Oddly in many cases we are just giving up, having less sex, having less long-term relationships, meeting less — a steady decrease in face to face interaction.
And yet we increasingly find ourselves isolated. Loneliness is no longer a powerful enough driver to break us out of the silos created by modern life. Many of us are not even aware of our loneliness condition, just only that our new normal is leading to peculiar mental health issues such as anxiety, existential blues, a poorer quality of sleep.
We have a hunch that something is not quite right in our relationship to the universe. In our place in society, it doesn’t feel quite as rooted or meaningful than perhaps we feel it should.
Something is missing between the OCD of internet checking.
Loneliness is the new Normal
Whether you want to blame it on ruthless capitalism, internet mis-reality, immersion, rugged individualism, or all-out addiction to things like social media, video games and time spent online, loneliness whether you like it or not, is increasing on a global scale in most places in the world.
It’s hard to escape the death-chill of loneliness and hard to quantify the sociological and personal scope of the problem. Loneliness has become ubiquitous to technological life. We become more mechanical, our routines continue to have more touchpoints with machines and AI, than actual human beings.
If internet connectivity has connected us to our new-found loneliness, what will an AI that is able to read and respond to our emotions do to us?
Like our insatiable love of high-calorie foods, our love of the internet and its dopamine-reward loops of YouTube, Netflix and mobile notifications eventually wears us down.
Technology to Fill the Void
Consumption may not be the end-goal of human civilization, and yet, the mysterious sense of connection missing in our lives — to a higher source or to each other might be strangely elusive for many of us.
Technology assists us to fill that void with yet another kind of consumption. When internet consumption is your baselines, your set-point no longer can easily remember what real connection feels like.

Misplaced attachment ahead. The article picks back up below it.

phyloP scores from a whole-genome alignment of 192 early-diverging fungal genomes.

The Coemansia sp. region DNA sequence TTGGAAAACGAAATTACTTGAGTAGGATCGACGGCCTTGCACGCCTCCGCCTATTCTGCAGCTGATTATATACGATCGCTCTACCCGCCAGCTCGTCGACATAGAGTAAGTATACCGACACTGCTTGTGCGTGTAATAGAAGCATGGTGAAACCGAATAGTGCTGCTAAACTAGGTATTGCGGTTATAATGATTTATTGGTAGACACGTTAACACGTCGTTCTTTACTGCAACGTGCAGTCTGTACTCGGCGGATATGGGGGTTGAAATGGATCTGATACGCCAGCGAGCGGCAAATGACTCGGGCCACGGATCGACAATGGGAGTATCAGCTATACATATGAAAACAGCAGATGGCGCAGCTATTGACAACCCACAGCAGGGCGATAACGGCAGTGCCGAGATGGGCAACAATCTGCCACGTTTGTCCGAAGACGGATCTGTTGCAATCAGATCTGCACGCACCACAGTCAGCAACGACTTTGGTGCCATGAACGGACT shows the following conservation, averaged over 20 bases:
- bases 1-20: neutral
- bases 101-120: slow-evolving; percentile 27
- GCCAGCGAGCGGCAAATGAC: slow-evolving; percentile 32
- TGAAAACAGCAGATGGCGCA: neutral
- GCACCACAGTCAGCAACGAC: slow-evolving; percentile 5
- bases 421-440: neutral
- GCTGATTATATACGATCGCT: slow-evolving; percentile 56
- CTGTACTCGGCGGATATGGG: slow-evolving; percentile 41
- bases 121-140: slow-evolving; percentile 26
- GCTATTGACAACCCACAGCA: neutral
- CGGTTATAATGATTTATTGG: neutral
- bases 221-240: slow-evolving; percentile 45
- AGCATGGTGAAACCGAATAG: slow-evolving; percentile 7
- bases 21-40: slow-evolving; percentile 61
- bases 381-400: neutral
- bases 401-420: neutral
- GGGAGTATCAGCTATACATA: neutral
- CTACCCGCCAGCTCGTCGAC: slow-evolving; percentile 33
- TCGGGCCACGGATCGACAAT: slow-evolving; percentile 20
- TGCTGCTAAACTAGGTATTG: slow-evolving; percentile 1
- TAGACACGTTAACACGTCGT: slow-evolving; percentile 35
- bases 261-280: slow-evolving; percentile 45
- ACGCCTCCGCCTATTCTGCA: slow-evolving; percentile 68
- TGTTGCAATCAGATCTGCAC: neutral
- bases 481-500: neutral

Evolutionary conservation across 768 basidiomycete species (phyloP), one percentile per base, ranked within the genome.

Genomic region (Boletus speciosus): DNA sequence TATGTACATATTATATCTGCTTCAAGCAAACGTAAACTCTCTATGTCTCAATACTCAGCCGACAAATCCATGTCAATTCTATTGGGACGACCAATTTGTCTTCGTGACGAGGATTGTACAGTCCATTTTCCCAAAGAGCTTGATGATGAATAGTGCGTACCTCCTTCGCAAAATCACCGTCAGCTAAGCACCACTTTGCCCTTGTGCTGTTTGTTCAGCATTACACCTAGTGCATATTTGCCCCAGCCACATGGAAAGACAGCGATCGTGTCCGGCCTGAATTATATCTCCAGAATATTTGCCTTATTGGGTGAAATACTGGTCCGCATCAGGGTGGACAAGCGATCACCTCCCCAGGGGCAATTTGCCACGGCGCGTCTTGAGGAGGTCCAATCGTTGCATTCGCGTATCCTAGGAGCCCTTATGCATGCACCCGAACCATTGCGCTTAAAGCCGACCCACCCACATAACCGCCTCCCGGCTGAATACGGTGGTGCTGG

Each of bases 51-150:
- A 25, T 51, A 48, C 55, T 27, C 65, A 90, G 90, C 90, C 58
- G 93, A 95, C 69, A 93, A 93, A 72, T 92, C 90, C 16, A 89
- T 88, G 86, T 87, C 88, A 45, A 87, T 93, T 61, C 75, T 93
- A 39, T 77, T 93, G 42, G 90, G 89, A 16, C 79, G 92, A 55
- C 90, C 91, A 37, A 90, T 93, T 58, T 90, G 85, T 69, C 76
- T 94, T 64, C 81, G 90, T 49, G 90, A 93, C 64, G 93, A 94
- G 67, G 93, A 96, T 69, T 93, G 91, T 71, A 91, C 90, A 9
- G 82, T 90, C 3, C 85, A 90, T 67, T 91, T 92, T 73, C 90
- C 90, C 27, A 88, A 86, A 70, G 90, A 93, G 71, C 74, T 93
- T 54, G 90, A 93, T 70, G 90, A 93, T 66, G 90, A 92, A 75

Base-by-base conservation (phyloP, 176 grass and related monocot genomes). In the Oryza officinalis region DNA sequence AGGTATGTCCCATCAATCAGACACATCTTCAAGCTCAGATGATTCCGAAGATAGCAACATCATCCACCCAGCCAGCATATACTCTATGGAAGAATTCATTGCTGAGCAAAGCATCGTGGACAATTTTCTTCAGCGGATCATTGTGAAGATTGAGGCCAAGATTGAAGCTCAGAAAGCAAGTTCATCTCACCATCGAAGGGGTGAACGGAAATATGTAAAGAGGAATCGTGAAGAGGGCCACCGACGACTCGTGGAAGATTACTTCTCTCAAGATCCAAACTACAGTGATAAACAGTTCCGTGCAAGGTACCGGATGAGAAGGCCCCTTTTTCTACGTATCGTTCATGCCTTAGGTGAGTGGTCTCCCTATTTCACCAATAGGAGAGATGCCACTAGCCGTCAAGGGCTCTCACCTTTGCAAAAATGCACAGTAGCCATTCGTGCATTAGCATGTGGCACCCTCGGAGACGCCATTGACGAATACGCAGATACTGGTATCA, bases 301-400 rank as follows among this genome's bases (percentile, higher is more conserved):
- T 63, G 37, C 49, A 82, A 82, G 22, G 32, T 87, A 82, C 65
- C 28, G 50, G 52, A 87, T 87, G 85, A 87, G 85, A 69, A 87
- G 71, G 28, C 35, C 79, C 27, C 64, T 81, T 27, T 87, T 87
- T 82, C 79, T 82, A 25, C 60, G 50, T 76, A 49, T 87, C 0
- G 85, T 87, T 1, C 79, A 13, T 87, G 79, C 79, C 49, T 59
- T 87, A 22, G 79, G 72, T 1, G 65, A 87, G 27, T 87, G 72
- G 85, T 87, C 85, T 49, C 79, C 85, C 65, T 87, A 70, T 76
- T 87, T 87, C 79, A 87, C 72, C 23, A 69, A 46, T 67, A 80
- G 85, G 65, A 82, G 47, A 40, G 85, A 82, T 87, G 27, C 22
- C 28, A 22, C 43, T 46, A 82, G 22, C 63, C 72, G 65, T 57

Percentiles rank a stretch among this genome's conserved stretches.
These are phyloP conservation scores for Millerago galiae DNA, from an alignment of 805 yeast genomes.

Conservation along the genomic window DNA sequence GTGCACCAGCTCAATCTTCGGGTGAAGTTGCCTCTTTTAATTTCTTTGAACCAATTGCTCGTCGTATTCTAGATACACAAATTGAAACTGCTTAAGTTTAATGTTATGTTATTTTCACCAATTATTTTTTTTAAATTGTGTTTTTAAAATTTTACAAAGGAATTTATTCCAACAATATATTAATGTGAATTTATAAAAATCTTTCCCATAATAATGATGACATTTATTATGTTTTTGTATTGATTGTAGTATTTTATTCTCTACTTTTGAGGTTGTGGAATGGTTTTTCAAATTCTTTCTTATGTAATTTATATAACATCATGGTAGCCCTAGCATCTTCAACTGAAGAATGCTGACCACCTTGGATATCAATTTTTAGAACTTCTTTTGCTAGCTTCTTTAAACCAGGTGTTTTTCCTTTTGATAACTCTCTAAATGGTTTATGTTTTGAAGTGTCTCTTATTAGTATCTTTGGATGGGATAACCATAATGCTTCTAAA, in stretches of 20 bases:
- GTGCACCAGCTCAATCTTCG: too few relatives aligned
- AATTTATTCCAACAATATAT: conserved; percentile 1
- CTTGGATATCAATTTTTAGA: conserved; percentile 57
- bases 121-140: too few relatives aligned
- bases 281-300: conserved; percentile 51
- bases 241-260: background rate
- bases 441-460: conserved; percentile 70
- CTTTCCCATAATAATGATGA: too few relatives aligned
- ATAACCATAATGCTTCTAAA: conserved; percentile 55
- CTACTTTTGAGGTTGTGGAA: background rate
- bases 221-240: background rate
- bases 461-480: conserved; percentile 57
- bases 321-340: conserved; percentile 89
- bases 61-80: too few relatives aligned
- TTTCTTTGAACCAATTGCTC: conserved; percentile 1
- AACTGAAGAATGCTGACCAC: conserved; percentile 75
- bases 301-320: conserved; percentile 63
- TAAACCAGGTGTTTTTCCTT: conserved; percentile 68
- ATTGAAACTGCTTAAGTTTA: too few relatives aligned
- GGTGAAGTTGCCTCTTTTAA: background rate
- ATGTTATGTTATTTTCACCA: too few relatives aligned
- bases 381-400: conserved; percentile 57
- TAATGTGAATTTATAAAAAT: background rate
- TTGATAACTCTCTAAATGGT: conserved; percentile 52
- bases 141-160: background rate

It’s hard to compare our collective loneliness against that of previous generations, the internet has created a bubble where we can loosely participate in some anonymous game, of quickly changing pieces, you can barely even call them information, more like memes or brain candy. Yet the fake internet doesn’t give us real connection or real brain food.
The trouble is that chronic loneliness doesn’t just make you feel terrible — it’s also terrible for you, it can lead to states that will kill you. Loneliness will not only lower your life expectancy, it will reduce your quality of life. Some of us suffer from chronic loneliness, like others among us suffer from anxiety or depression.
There’s no shame in being less resilient to the discrepancy of how we perceive the connection we have to the degree of connection we’d hope for. Being loneliness for an entire lifetime, isnt’t just sad — — it’s fatal.
The Dangers & Costs of Loneliness are Worse than we Thought
Loneliness elevates our risk of developing a range of disorders on a biological and cardiological level, and doesn’t just increase our risk to things like suicide, dangerous behaviors and mental health vulnerabilities.
It destroys our connection to meaning in our lives on Earth. It inhibits even our capacity to socialize successfully. Loneliness is like living with chronic pain, you don’t see it but it’s slowly killing us on the inside.
Left untended, chronic loneliness could account to a huge $ economic cost of all future healthcare and related maladies. When we invented the internet, we didn’t think it might lead to poorer mental health! How could that be?
Yet with the advent of technological loneliness, the very companies that will disrupt healthcare with data are the very companies that profit from our personal technological loneliness to buy more iPhones or buy more goods from Amazon, or spend more time talking with our Google Assistant, or spend more time on Instagram where they (Facebook) make their profits with mobile advertising.